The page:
How to ensure your business is viable in a digital age

Late last year, I was presented with the mother of all speaking challenges.

I was invited to speak to a group of sheet music retailers about embracing the online world.
Could I be given a tougher assignment?

Music has already been turned on its head and is now struggling to keep it above water. Book retailing has been completely transformed. So the outlook for an industry predicated on the perfect consummation of these worlds was not a pretty one.

But every cloud has a silver lining and I made a concerted effort at finding one and presenting it to an audience equally desperate to hear one.

Embracing a changing world

After providing them with as much useful information and enthusiasm as I could muster, my final act was a lesson in tough love.

I made them break off into groups and told them to forget the past and design their sheet music retail business as if they were starting it from scratch today.

In other words, to design it not around a bygone era of printed music on sheet music stands, but one where digital downloads and assorted tablets proliferated and teachers may as well be on the other side of the planet rather than the other side of the highway.

They then spent the next half hour piecing together a business model that eschewed the past and was all about the brave new digital world.

Re-thinking the business model

The results were enlightening to say the least. To their credit, very few chose to continue offering sheet music the way they had been all their business lives. Those that did were able to identify niches that were either quite sustainable or capable of growing, given the global market they could now reach.

Others ditched sheet music altogether and came up with a range of ways to stay involved in the industry they’d come to love – if at a price.

While I’m not sure how many were inspired to re-invent their business once they returned home, the responses were such that it certainly made them look at their business in a new light.

Of course, sheet music retailers are not alone in having to re-consider their fundamental business model. As illustrated by the record numbers of business closures, layoffs and offshore resourcing trends, few industries are operating the way they did even a decade ago.

Asking the tough questions

Which leads to the question: How deeply have you delved into the business model upon which your business is predicated?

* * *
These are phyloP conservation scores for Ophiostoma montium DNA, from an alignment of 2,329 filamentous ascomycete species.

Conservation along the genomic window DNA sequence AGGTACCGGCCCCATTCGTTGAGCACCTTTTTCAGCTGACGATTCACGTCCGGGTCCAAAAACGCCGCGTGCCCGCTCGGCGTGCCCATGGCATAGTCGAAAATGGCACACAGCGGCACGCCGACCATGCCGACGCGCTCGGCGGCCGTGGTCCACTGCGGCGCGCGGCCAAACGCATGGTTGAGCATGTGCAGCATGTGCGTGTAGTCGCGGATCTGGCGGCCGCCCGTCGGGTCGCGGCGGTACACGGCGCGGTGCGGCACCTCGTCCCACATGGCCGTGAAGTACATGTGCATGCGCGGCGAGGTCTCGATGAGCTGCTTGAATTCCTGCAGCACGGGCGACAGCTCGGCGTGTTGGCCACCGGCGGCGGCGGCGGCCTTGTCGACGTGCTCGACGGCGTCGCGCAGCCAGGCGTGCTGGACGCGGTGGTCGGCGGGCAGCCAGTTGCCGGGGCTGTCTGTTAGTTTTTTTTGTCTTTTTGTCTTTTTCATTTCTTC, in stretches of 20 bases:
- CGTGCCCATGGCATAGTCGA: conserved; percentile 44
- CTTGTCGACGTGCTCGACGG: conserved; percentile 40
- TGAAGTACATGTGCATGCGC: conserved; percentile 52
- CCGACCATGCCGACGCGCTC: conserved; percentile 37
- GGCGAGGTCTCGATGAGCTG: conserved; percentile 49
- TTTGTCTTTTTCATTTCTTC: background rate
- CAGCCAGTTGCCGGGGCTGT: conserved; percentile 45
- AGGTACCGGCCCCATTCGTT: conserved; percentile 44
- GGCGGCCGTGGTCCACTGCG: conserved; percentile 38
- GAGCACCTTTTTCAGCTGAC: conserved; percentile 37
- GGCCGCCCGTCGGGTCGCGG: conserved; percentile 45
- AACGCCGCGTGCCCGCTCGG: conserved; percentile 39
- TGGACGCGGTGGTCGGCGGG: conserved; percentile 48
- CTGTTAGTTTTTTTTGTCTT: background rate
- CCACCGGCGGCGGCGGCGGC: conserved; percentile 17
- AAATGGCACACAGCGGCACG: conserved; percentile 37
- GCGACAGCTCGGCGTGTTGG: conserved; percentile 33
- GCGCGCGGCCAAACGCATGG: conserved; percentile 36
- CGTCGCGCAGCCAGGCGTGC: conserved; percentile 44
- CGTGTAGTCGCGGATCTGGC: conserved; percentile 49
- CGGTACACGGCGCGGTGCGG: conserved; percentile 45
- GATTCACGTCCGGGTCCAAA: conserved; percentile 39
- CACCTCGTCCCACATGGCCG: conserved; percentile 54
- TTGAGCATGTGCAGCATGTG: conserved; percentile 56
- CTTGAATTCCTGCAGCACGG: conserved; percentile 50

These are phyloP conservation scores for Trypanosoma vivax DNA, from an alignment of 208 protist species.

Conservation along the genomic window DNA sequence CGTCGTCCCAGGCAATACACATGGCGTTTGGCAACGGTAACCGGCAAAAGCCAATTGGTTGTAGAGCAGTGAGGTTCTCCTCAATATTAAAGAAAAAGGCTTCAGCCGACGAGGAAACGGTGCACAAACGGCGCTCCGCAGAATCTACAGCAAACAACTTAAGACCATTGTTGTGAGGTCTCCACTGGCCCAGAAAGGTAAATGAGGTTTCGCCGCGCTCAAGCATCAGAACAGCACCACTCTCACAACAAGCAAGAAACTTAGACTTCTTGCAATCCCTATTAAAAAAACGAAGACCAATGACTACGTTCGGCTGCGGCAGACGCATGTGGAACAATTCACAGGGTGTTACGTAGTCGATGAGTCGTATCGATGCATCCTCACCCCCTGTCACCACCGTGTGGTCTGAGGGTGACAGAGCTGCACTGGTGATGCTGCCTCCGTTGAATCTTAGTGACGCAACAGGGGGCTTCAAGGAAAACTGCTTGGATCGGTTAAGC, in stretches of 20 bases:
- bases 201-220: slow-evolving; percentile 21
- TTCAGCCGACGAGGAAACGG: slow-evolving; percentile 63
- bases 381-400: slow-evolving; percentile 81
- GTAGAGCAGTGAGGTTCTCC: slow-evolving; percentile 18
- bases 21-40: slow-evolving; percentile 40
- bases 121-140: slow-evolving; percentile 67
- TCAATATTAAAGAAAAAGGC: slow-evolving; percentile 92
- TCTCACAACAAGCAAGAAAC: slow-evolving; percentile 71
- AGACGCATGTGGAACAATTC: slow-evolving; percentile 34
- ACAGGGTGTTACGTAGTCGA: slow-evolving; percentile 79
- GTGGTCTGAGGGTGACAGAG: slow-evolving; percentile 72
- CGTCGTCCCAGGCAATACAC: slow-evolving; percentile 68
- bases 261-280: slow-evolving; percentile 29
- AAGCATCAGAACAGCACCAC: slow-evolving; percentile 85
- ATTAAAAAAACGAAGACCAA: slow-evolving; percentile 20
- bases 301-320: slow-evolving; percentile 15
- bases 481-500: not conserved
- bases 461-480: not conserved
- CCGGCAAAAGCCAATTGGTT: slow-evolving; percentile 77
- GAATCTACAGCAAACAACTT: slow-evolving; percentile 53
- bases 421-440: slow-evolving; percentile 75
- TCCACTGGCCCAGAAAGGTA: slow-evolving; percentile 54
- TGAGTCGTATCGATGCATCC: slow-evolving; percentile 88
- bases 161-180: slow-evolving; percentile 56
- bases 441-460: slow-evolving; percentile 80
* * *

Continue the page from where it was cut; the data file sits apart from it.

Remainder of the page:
Have you been quick to recognise the trends and alter your business to suit them? Or have you steadfastly clung to your tried and true methods in the hope that an improving economy might spark you back up to life again?

I hate to be the bearer of bad tidings, but there is a strong chance that your business may never be the same again – not due to economic conditions, but because technology is changing the way your business is done.

Even when the economy picks up again, there’s a fair chance that your industry may not be what it once was.

So what’s the answer? How can you re-invent your business to survive these fundamental shifts in behaviour?

Break your business

I certainly don’t have the strategic business qualifications or experience to answer this for your specific business. But what I can tell you is that a great starting point would be to conduct the exercise we did at the sheet music retailers’ session.

And that is to take some time out, forget your business’ past and create it as if it were starting today, with today’s customers and today’s technology, with an eye on where they are both heading.

Tough as it is, the trick is to forget your investments in getting things to where they are today and look objectively at what those mug competitors are doing to your business.

You might find yourself liberated from an unsustainable business model and invigorated to offer your product in an entirely new way.

Or at least understanding that defending it is throwing good money after bad.

In addition to being a leading eBusiness educator to the smaller business sector, Craig Reardon is the founder and director of independent web services firm The E Team which was established to address the special website and web marketing needs of SMEs in Melbourne and beyond.


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